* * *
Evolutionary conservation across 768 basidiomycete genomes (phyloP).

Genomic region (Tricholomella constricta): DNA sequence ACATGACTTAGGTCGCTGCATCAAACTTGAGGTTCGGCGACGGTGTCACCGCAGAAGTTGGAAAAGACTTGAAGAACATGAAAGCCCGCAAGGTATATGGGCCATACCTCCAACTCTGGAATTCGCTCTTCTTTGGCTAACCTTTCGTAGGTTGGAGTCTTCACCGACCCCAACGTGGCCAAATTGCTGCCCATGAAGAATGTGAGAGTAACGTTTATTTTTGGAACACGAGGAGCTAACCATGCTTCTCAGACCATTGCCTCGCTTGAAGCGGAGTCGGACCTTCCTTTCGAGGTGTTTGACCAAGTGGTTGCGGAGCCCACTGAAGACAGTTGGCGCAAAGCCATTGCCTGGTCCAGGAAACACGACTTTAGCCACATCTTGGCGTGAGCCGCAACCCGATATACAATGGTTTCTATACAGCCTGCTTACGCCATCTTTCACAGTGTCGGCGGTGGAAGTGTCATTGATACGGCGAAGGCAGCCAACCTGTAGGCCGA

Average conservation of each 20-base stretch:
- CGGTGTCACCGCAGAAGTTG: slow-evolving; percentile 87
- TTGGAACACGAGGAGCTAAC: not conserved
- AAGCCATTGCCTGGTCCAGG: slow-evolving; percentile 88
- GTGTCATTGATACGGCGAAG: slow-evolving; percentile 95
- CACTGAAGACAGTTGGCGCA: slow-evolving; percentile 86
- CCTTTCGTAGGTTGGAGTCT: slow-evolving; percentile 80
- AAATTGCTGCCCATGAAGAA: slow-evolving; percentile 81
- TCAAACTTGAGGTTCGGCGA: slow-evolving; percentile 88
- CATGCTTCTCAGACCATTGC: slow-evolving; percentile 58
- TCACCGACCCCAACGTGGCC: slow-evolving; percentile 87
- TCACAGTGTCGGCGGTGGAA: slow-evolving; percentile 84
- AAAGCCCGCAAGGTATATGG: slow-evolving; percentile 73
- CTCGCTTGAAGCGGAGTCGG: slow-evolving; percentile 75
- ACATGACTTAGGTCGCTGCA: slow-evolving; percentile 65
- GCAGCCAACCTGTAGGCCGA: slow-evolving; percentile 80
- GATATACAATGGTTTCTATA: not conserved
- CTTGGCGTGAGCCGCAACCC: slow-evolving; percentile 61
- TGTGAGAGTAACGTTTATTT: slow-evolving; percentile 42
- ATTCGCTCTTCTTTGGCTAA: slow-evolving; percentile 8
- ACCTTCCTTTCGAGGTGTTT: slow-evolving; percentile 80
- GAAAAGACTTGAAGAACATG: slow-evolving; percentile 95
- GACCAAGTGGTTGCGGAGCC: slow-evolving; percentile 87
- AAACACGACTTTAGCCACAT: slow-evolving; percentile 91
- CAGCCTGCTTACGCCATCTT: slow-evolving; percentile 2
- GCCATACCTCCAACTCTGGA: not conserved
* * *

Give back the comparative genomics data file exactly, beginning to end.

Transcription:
Evolutionary conservation across 768 basidiomycete genomes (phyloP).

Genomic region (Tricholomella constricta): DNA sequence ACATGACTTAGGTCGCTGCATCAAACTTGAGGTTCGGCGACGGTGTCACCGCAGAAGTTGGAAAAGACTTGAAGAACATGAAAGCCCGCAAGGTATATGGGCCATACCTCCAACTCTGGAATTCGCTCTTCTTTGGCTAACCTTTCGTAGGTTGGAGTCTTCACCGACCCCAACGTGGCCAAATTGCTGCCCATGAAGAATGTGAGAGTAACGTTTATTTTTGGAACACGAGGAGCTAACCATGCTTCTCAGACCATTGCCTCGCTTGAAGCGGAGTCGGACCTTCCTTTCGAGGTGTTTGACCAAGTGGTTGCGGAGCCCACTGAAGACAGTTGGCGCAAAGCCATTGCCTGGTCCAGGAAACACGACTTTAGCCACATCTTGGCGTGAGCCGCAACCCGATATACAATGGTTTCTATACAGCCTGCTTACGCCATCTTTCACAGTGTCGGCGGTGGAAGTGTCATTGATACGGCGAAGGCAGCCAACCTGTAGGCCGA

Average conservation of each 20-base stretch:
- CGGTGTCACCGCAGAAGTTG: slow-evolving; percentile 87
- TTGGAACACGAGGAGCTAAC: not conserved
- AAGCCATTGCCTGGTCCAGG: slow-evolving; percentile 88
- GTGTCATTGATACGGCGAAG: slow-evolving; percentile 95
- CACTGAAGACAGTTGGCGCA: slow-evolving; percentile 86
- CCTTTCGTAGGTTGGAGTCT: slow-evolving; percentile 80
- AAATTGCTGCCCATGAAGAA: slow-evolving; percentile 81
- TCAAACTTGAGGTTCGGCGA: slow-evolving; percentile 88
- CATGCTTCTCAGACCATTGC: slow-evolving; percentile 58
- TCACCGACCCCAACGTGGCC: slow-evolving; percentile 87
- TCACAGTGTCGGCGGTGGAA: slow-evolving; percentile 84
- AAAGCCCGCAAGGTATATGG: slow-evolving; percentile 73
- CTCGCTTGAAGCGGAGTCGG: slow-evolving; percentile 75
- ACATGACTTAGGTCGCTGCA: slow-evolving; percentile 65
- GCAGCCAACCTGTAGGCCGA: slow-evolving; percentile 80
- GATATACAATGGTTTCTATA: not conserved
- CTTGGCGTGAGCCGCAACCC: slow-evolving; percentile 61
- TGTGAGAGTAACGTTTATTT: slow-evolving; percentile 42
- ATTCGCTCTTCTTTGGCTAA: slow-evolving; percentile 8
- ACCTTCCTTTCGAGGTGTTT: slow-evolving; percentile 80
- GAAAAGACTTGAAGAACATG: slow-evolving; percentile 95
- GACCAAGTGGTTGCGGAGCC: slow-evolving; percentile 87
- AAACACGACTTTAGCCACAT: slow-evolving; percentile 91
- CAGCCTGCTTACGCCATCTT: slow-evolving; percentile 2
- GCCATACCTCCAACTCTGGA: not conserved